This week we turn to Ha’azinu, the second to last parashat in the book of Deuteronomy. For the entirety of the book of Deuteronomy, Moses has been reviewing the Israelites’ wandering—the exam review if you will. Now as his death approaches, he teaches them this poem so that they will remember what is important. Logically, it makes sense that it would be a poem or a song; it is much easier to remember things when learned that way. I can clearly remember the jingles of my youth, but I probably can’t tell you what I ate yesterday.
What strikes me as odd about this poem, however, is...Read More
The period between Rosh Hashanah and Yom Kippur offers us the opportunity to confront the annual questions of how this New Year will be different from the one just ended. Let’s take a moment to think about a few easy ways to incorporate Torah values into our daily life.
Vayeilech, the shortest parashah, finishes the arc of Moses retelling the Torah to the children of Israel as they prepare to enter the Promised Land.
This parashah contains the final positive mitzvah, commandment of the Torah, that every individual is obligated to write a scroll for himself [Deut 31:19]. ...Read More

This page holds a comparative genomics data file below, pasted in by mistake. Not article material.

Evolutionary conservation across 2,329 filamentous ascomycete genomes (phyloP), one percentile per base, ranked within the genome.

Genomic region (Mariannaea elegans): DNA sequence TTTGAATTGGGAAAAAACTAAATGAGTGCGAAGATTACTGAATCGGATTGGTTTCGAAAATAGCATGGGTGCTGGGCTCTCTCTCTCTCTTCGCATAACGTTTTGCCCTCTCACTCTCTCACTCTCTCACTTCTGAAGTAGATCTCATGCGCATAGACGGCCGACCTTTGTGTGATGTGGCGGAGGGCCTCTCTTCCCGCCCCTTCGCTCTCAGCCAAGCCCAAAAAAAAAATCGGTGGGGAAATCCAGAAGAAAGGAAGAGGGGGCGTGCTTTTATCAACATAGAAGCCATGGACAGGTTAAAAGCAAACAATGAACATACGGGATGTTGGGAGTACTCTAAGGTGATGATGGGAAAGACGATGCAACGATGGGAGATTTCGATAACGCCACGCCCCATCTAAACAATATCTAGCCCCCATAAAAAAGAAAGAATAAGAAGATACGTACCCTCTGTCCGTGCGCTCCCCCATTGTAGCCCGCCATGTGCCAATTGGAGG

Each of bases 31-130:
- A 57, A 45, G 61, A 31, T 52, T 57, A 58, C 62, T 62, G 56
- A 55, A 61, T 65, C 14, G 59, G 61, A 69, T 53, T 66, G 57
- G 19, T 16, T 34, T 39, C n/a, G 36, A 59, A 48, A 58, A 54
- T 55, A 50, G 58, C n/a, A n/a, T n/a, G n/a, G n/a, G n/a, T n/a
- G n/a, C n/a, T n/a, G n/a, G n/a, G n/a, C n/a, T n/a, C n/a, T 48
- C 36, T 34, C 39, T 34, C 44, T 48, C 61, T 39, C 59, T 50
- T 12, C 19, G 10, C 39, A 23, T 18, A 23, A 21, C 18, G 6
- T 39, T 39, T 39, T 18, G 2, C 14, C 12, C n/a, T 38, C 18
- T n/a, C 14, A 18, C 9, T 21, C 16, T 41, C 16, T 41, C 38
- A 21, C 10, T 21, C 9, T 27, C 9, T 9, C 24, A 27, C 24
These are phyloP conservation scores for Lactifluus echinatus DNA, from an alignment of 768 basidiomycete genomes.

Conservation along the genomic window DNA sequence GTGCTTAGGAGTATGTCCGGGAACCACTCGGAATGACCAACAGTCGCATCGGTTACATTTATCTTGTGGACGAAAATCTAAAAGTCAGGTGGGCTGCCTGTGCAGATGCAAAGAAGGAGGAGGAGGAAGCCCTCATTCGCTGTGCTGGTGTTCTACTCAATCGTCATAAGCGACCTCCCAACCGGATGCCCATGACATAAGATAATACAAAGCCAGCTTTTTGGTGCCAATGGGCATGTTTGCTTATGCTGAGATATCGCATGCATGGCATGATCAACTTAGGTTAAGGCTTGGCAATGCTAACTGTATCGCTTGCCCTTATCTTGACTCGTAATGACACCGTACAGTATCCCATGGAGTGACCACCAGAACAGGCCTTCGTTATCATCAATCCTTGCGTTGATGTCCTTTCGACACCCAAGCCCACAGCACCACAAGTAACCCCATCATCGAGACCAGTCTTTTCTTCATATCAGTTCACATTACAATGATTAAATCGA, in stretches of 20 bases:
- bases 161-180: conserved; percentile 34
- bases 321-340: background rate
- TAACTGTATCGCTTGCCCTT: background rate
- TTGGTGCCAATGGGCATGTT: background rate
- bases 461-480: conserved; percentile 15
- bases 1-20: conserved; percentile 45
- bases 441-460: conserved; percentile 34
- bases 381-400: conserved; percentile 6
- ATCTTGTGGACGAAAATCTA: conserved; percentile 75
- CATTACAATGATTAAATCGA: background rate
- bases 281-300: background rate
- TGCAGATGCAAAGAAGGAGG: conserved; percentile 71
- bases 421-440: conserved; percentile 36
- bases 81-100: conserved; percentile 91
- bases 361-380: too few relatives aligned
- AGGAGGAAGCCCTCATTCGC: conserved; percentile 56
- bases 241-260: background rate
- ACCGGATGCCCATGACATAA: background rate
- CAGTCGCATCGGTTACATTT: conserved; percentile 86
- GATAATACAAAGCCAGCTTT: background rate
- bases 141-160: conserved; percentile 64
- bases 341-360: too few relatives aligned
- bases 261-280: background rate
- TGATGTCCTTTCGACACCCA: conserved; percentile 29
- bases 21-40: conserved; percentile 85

Nitzavim begins with these words:
“You stand this day, all of you, before your God -- you tribal heads, you elders, and you officials, all the men of Israel, you children, you women, even the stranger within your camp, from woodchopper to water drawer -- to enter into the covenant of your God, which your God is concluding with you this day …” (Deuteronomy 29:9-11)
Much has been written about the fact that women are included in this ceremony. Hooray! We were there. We weren’t left tending the fires to make the dinner for the men’s big celebration. We were there.
This week’s parashat, Ki Tavo (Deuteronomy 26:1-29:8), lays out Moses’s final instructions to the people as they are about to enter the Promised Land, after forty years of wandering in the desert. Though many of these rules have already been delivered, this is his last opportunity to emphasize the importance of establishing a just, long-lasting society once they are settled, as well as ensuring their covenantal relationship with God.
Earlier this month, the Union for Reform Judaism joined over 200 organizations in calling on Congress to curtail funding for immigration detention and enforcement, and to enact standards to improve treatment of people in immigration detention. The letter demanded action not in the form of sweeping legislation or impassioned pleas on the Senate floor, but through the appropriations process.
The Congressional appropriations process doesn’t sound exciting. However, it may be the most powerful tool that the RAC and our coalitional partners have in the fight for immigrant justice....Read More